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COLUMN: Travel can be hell, but provides time for reflection


The plane flies above Adelaide, Australia, while enroute to Sydney, Australia. This was the first leg of a 37-hour journey for travel columnist Dominick Jean to return to Indiana. Dominick Jean Buy Photos

My travel itinerary for returning to the United States was forged in hell.

Figuratively speaking, after all I was one the who picked these flights five months ago. That was before I knew just how long 37 hours of airport travel time really was.

Those 37 hours were made almost unbearable by an almost 14-hour layover in Sydney, Australia. To put that in perspective, my flight from Sydney to Los Angeles only took 13 hours.

And the Sydney Airport, while a major hub, has ridiculously poor facilities if you’re a cheap exchange student on a budget who doesn’t want to book a hotel.

I was kicked out of the International Terminal at midnight and lost my precious power outlet. I, and maybe two dozen others, made our home in a small area by the train depot.

There were no vending machines or other services. Restaurants and cafes had closed by the time I landed. I also wasn’t able to check into my flight until around 9 a.m.

My only entertainment was my charged phone, a book and a few guys playing guitar in the corner.

And that’s where I waited until the terminal reopened at 3 a.m.

This gave me some time to reflect. In coming to Australia, I had the chance to report on the same-sex marriage survey and controversy that swept the nation during my time there. I learned slang terms like “tracky dacks,” which still makes me laugh.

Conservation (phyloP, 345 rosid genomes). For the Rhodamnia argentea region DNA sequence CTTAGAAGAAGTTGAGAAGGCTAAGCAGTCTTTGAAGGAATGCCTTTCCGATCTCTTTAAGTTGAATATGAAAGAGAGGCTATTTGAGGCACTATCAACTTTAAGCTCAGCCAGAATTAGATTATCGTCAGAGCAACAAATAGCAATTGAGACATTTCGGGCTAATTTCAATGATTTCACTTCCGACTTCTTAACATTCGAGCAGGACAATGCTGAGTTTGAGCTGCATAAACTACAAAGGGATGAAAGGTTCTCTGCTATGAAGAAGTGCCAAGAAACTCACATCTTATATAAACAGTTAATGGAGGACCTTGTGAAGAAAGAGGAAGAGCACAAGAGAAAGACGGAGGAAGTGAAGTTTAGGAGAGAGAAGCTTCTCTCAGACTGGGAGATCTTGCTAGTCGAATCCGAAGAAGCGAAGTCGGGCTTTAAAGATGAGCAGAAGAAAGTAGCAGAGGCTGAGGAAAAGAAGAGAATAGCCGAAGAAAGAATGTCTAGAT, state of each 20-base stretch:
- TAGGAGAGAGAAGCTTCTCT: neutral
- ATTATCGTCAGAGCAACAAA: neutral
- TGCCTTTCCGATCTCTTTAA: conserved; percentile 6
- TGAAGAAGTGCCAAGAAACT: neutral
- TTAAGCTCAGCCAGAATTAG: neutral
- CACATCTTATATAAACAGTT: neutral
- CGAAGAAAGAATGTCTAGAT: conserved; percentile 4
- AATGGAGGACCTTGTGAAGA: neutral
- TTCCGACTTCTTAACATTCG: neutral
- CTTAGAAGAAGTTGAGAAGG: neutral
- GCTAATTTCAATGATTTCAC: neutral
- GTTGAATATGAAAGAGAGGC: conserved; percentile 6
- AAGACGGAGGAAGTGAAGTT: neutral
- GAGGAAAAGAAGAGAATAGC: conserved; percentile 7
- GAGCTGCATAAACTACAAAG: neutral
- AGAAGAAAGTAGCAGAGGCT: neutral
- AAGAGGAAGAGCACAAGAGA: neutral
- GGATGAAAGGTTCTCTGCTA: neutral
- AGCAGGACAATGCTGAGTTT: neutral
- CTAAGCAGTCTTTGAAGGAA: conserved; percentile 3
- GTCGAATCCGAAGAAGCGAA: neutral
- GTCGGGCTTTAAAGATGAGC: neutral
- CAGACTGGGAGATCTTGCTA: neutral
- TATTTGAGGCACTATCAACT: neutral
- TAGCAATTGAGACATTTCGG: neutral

I was able to explore New Zealand and its history and politics

Finally, I got to see and hear exactly how people from overseas feel about the United States. Much of that feeling is like the exasperated emotions for a cousin or older sibling who always seems to get him/herself into trouble. Mark Twain once said that travel was fatal to “prejudice, bigotry and narrow-mindedness,” and after spending almost five months away from the U.S., I have to agree. 

But none of that made the time spent waiting for my flights any easier.

My playlists felt stale after about five hours in Sydney, and my guitar heroes in the corner of the waiting area gave up their entertainment attempts after about an hour. And the ultimate indignity: the public Wi-Fi was so poor to be almost nonexistent. 

By the time I got on the plane to Los Angeles, I was prepared to suffer anything to get out of Sydney. 

How Sydney, Australia, maintained its 2017 SKYTRAX rating as the No. 23-ranked airport in the world, I do not know. In my experience, it did not even compare to the small but highly rated Indianapolis airport, which was the end of my journey.

The next two flights and 20 hours seemed to pass quickly, and the five separate movies I watched on the plane helped. 

To skip ahead, when I finally landed in Indianapolis, I was ecstatic, if exhausted. I fell asleep almost immediately when I got home.

So to sum it up: flying itself is wonderful, and my time across the world in Australia and New Zealand was a great experience in gaining perspective, but I am glad to be back in Indiana. 

Also, airports are pits, and if you have the money to find a hotel, a hostel or something, do it. Especially if you’re spending more than 12 hours in Sydney. 

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